What would you do if your house burned down?
Experiencing tinnitus can seem like your house has been set on fire and razed to the ground. All that’s left of your life as you knew it is smoking embers and damp ash. It can feel – and look – like devastation.
You’ll know, if you’ve read my recent blog, that when this happens it’s really important to give ourselves time and opportunity to grieve. We need to allow all of those challenging emotions to come through and have their space – whether that’s fury, blame, guilt, helplessness, frustration, or any of the many other feelings that arise when we realise that the situation in which we find ourselves is not going to change any time soon.
And after that?
We rebuild. We rebuild our house and our lives.
Now, we could simply wait for someone to come along and rebuild our house for us.
Because, sadly, that simply isn’t going to happen.
Just as there are no magic house-building pixies who are going to rock up and put a roof over our head, there is currently no magic tablet that will cure us of tinnitus. Instead, it’s down to us to engage a builder and ask them to help us to rebuild our home/life.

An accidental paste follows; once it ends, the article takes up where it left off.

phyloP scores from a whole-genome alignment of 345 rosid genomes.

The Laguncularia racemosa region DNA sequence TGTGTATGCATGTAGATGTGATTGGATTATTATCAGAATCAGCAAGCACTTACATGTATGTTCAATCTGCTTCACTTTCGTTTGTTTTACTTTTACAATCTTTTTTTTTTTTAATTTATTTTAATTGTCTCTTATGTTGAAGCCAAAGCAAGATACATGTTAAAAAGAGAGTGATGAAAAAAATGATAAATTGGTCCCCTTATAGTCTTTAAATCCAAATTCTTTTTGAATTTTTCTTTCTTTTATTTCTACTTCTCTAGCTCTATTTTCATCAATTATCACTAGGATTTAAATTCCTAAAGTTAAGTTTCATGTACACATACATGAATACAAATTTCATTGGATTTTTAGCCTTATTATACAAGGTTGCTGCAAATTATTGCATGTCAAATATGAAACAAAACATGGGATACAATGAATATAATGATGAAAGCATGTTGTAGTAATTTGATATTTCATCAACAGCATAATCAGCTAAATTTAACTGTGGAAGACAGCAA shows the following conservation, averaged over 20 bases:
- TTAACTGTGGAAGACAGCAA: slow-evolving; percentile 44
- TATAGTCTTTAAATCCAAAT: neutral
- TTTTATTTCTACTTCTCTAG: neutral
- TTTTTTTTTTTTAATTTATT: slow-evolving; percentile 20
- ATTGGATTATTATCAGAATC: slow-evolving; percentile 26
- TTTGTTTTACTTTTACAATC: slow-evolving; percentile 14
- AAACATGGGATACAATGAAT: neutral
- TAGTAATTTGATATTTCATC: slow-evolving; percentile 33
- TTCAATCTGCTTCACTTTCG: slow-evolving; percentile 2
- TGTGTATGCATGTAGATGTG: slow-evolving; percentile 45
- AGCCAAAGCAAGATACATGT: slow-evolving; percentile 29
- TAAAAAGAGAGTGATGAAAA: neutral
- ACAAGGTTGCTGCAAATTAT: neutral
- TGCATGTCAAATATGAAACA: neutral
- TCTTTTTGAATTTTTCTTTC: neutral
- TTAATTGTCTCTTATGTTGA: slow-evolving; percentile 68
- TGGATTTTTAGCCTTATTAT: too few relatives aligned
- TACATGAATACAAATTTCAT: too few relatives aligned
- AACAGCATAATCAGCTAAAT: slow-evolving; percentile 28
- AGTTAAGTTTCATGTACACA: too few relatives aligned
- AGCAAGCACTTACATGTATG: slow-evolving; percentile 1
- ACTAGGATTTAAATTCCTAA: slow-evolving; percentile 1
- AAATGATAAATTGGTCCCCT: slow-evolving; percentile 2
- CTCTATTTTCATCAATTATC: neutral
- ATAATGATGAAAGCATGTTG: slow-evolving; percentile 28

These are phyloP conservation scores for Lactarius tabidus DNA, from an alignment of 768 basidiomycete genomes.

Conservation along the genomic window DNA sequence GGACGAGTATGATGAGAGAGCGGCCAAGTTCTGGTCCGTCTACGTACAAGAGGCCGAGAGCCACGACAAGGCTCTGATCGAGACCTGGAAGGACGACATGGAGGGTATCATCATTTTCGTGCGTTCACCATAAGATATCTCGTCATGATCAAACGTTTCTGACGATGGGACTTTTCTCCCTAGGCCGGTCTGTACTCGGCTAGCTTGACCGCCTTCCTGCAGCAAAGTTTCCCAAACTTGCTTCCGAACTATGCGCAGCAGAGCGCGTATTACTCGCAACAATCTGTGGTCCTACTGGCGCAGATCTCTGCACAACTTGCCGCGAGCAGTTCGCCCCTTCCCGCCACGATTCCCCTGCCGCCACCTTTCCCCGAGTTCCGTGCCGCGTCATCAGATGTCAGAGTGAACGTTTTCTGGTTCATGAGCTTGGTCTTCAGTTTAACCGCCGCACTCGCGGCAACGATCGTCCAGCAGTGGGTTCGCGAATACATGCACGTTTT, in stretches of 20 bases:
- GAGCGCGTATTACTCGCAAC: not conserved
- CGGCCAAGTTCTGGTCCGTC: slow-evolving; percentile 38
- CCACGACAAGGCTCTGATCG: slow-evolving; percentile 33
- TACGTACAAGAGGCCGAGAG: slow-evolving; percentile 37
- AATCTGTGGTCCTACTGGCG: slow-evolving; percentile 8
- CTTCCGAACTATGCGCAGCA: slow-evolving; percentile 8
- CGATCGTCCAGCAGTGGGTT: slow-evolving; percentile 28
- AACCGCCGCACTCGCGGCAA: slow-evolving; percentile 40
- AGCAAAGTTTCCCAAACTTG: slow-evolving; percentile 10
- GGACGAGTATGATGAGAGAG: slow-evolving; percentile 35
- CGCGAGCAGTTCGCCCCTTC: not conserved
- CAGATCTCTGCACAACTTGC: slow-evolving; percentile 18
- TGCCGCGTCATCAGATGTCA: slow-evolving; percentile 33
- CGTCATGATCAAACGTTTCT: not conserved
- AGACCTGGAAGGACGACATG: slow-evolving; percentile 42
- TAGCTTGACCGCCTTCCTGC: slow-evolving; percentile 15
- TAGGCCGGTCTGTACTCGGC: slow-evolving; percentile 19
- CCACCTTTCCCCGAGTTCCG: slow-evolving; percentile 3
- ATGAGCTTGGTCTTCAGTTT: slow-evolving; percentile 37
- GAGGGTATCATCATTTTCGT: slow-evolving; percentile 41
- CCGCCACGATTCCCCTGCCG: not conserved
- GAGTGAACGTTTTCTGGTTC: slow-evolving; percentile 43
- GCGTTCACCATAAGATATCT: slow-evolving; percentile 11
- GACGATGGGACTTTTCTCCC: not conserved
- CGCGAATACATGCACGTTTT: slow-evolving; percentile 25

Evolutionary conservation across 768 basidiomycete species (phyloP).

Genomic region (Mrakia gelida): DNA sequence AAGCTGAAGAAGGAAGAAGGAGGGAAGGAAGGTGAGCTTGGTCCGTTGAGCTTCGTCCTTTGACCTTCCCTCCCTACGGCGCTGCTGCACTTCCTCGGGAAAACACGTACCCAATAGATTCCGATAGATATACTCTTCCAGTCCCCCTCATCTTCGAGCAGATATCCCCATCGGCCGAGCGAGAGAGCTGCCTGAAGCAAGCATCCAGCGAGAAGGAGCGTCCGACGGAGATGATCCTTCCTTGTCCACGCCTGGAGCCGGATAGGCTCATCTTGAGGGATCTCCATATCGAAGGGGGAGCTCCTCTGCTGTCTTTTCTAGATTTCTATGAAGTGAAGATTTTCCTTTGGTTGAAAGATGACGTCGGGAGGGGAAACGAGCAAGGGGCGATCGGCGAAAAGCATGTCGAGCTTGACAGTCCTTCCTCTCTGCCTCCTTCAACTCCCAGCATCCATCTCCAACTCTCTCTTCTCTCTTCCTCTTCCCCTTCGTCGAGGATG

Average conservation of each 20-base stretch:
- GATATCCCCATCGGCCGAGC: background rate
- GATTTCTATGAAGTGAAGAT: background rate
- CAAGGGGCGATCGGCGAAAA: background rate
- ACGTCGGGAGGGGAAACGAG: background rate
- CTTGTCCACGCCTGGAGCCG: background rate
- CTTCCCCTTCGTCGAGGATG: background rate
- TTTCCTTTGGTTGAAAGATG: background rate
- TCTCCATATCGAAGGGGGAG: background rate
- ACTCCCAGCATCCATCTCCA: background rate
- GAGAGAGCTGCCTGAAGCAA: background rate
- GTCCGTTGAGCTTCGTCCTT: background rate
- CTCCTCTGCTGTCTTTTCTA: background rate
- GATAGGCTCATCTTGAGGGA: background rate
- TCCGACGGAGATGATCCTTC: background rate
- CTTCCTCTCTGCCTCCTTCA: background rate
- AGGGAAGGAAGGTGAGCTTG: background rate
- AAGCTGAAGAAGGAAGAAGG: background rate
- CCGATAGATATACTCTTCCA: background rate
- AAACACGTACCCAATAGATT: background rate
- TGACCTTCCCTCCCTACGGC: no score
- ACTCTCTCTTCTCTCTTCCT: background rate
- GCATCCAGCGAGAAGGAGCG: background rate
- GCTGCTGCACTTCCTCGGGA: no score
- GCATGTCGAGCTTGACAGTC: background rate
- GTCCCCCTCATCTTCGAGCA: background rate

So, here’s an interesting question: would you rebuild your home exactly as it is? I know I wouldn’t. Unless you have recently remodelled your house, it’s likely that your home isn’t exactly as you would like. There may be some elements that have niggled at you for ages, and you’d really like to change if you had the time and money.
This is where an opportunity presents itself. This is where life gets really interesting.
What if you could make those changes you’ve thought about, but never quite had the money or motivation to achieve? Assuming, of course that you had insurance cover for the fire, you might choose to create that big family kitchen you have longed for or add a much-needed bedroom in the loft space. You might do something radical and create a smaller footprint for your house so you can have the outside space you’ve always wanted. More radically still, you might sell the now empty plot to a developer and move lock, stock, and barrel to another part of the country, or even another country. Wow!
Before I lost my hearing in my right ear and got tinnitus in its place, there were a lot of things in my life that could change for the better. The adjustments that my tinnitus encouraged me to make in my life (such as managing my 24/7 stress) were adjustments I had needed to make for a long time. But work and life were busy, and I’d procrastinated and procrastinated. The house fire of tinnitus helped me to pause and look at my life with fresh eyes. It gave me the opportunity to rebuild my home/life and include those changes I had been wanting to make for years.
So, to return to the question I asked at the start of this newsletter: what would you do if your house burned down?
What much-needed change is your tinnitus encouraging you to make?
How can you use this challenge as an opportunity to rebuild your life in a way that suits you better?
Let me know in the comments.